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EU Singapore Free Trade Agreement Enters into Force on 21 November 2019

On 14 November 2019, the Official Journal published a Notice concerning the date of entry into force of the Free Trade Agreement (“FTA”) between the EU and Singapore. The Notice states, simply, that the Free Trade Agreement between the European Union and the Republic of Singapore, signed in Brussels on 19 October 2018, will enter into force on 21 November 2019.

On 8 November 2019, the EU Member States today endorsed the trade agreement between the EU and Singapore, paving its way to entry into force. The soon to be departing President of the European Commission, Jean-Claude Juncker, hailed the agreement as “the European Union's first bilateral trade agreement with a Southeast Asian country, a building block towards a closer relationship between Europe and one of the most dynamic regions in the world. It crowns the efforts of this Commission to build a network of partners committed to open, fair and rules based trade.” His words were echoed by that of outgoing Trade Commissioner Cecilia Malmström, who said that “The agreement will benefit workers, farmers and companies of all sizes, both here and in Singapore. It also includes strong clauses protecting human and labour rights and the environment. This agreement means that in the last five years we have put in place 16 EU trade deals. This brings the total to 42 trade agreements with 73 partners, accounting for a third of total EU trade. This is the largest such network in the world.”

Singapore is said to be, by far, the EU's largest trading partner in the Southeast Asian region, with a total bilateral trade in goods of over €53 billion and another €51 billion of trade in services. Over 10,000 EU companies are established in Singapore and use it as a hub for the whole Pacific region. Singapore is also the number one location for European investment in Asia, with investment between the EU and Singapore growing rapidly in recent years: combined bilateral investment stocks reached €344 billion in 2017.

Under the trade agreement, Singapore will remove all remaining tariffs on EU products. Singapore has also agreed to remove obstacles to trade besides tariffs, in key sectors, for instance by recognising the EU's safety tests for cars and many electronic appliances and by accepting labels that EU companies use for textiles. The EU and Singapore have also concluded an investment protection agreement, which can enter into force after it has been ratified by all EU Member States according to their own national procedures.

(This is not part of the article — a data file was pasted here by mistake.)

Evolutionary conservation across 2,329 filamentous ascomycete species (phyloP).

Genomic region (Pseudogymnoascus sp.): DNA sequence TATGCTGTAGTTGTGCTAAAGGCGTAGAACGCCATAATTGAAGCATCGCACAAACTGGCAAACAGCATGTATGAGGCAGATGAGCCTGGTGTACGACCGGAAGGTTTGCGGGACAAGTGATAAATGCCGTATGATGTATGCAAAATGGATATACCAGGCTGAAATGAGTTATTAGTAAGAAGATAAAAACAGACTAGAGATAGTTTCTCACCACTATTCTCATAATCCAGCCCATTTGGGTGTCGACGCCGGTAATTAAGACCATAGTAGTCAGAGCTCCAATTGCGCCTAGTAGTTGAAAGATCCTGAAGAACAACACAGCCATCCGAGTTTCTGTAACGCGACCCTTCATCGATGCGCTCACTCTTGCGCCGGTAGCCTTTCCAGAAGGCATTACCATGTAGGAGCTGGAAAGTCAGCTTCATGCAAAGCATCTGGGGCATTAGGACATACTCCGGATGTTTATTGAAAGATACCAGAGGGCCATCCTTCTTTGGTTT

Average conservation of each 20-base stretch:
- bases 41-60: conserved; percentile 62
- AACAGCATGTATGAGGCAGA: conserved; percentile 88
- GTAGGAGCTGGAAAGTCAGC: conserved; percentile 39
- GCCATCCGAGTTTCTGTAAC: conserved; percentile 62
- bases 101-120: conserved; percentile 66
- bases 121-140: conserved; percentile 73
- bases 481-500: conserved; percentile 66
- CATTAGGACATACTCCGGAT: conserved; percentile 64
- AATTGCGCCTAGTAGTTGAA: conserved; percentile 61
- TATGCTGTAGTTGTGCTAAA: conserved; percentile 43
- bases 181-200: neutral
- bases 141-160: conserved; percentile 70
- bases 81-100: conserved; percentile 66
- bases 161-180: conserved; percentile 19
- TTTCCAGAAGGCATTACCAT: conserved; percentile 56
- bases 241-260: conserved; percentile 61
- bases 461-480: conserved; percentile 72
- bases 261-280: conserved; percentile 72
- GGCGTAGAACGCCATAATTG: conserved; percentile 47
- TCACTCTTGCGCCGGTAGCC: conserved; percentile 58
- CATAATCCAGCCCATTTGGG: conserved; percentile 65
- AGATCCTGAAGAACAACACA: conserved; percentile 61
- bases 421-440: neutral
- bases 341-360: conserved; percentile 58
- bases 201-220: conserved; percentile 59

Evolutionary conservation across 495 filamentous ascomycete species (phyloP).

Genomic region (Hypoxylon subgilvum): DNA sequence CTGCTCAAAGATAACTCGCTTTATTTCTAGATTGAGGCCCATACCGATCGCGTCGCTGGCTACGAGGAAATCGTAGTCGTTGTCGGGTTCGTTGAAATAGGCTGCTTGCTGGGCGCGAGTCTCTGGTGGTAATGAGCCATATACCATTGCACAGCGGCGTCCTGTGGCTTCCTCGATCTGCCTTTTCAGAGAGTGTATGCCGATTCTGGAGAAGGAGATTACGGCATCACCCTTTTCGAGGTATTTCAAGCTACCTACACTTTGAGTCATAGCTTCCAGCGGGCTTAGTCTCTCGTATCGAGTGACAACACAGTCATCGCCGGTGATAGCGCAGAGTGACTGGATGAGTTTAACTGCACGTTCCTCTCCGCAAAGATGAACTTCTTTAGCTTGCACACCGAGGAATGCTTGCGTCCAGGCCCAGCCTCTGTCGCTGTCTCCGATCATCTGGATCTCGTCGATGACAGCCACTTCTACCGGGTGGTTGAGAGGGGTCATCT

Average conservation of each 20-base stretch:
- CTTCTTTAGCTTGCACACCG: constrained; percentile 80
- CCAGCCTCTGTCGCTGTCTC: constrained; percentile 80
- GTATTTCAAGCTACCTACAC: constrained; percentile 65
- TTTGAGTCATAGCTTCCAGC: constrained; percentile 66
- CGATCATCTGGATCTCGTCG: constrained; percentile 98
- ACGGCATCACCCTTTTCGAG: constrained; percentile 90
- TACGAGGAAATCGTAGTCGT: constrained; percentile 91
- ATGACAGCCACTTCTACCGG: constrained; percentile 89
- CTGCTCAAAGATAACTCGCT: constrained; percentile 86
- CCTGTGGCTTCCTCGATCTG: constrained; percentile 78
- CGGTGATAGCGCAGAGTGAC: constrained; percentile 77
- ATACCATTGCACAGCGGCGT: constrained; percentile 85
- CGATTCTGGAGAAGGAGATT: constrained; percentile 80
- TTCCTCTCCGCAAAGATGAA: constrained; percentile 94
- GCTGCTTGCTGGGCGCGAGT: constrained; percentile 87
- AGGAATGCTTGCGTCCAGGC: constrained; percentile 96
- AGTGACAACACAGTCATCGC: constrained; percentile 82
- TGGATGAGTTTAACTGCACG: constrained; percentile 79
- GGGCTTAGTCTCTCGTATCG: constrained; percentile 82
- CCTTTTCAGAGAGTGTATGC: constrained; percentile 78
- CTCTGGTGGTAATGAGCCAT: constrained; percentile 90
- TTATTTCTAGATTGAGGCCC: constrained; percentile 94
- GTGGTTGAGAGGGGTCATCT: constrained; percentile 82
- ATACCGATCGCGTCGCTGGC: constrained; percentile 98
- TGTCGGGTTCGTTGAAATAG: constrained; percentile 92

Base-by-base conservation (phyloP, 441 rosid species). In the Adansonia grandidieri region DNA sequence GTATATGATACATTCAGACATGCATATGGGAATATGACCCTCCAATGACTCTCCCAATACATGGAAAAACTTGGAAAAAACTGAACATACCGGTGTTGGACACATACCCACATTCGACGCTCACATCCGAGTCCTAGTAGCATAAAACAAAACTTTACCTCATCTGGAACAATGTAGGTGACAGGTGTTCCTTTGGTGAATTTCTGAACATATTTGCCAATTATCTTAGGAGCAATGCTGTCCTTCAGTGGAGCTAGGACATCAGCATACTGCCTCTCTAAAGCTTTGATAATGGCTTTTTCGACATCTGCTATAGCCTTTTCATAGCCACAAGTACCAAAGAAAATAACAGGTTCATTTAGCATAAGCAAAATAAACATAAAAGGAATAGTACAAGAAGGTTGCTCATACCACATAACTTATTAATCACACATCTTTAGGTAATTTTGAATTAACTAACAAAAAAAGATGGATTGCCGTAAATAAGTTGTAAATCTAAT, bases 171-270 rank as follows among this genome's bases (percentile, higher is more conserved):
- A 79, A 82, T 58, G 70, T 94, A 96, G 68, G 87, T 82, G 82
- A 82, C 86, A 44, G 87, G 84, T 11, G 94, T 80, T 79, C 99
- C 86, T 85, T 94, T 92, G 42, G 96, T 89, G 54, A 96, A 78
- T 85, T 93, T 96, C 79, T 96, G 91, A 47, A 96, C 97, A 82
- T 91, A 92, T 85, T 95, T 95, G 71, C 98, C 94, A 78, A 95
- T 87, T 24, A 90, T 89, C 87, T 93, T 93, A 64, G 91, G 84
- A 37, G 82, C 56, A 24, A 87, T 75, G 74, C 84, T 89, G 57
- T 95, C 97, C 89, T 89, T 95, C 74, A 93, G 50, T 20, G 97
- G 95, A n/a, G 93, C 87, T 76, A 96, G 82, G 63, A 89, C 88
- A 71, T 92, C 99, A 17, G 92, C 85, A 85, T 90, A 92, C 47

The EU-Singapore trade agreement is claimed, by the Commission, to be one of the first “new generation” bilateral agreements. Besides the classical removal of customs duties and non-tariff barriers for trade in goods and services, it contains important provisions on intellectual property protection, investment liberalisation, public procurement, competition and sustainable development.

On the day the trade agreement enters into force, 21 November this year, over 80% of all imports from Singapore will enter the EU duty-free. For the rest, EU tariffs will be removed within three or five years, depending on the product category. Sectors that will benefit from the immediate removal of tariffs are electronics, pharmaceuticals, petrochemicals, and processed agricultural products. Tariffs on certain types of textiles and carpets will be dismantled over three years; tariffs on bikes, fruits, cereals, and sports footwear will be removed over five years.

Under the FTA, Singapore will remove all remaining tariffs on certain EU products (such as alcoholic beverages, including beer and stout) and will commit to keep unchanged the current duty-free access for all other EU products.

Hong Kong sellers will appreciate that in today's global economy, all kinds of companies frequently operate along global value chains, with their products generally containing domestically produced components as well as inputs sourced from other countries. The rules of origin agreed in the FTA seek to strike a prudent balance between leaving companies some degree of flexibility to source parts from other countries, and establishing sufficient clarity on the minimum conditions to be met for products to qualify as European or Singaporean and benefit from preferences under the agreement. The EU-Singapore trade agreement recognises the integrated nature of supply chains in Southeast Asia. It includes the concept of ‘ASEAN cumulation’ to allow Singapore-based manufacturers to include components sourced from other ASEAN Member States as originating content when determining whether a specific product can meet the rules of origin requirements.

As regards product sectors, in the field of electronic goods for example, the EU and Singapore have agreed to base their standards, technical regulations and conformity assessment procedures on relevant international standards. This, it is believed, will avoid duplicative and unnecessarily burdensome conformity testing procedures with respect to product safety and electromagnetic compatibility. The idea is that a product that is considered to be safe to market in the EU should also be considered to be safe in Singapore. The agreement will also eliminate mandatory third party conformity assessments for product safety schemes for certain categories of electronic products and prioritise other forms of conformity assessment, such as the supplier's declaration of conformity and post-market surveillance mechanisms that are the norm in the EU.

Please click on the following hyperlink for more details on the FTA between the EU and Singapore.

Content provided by Picture: HKTDC Research
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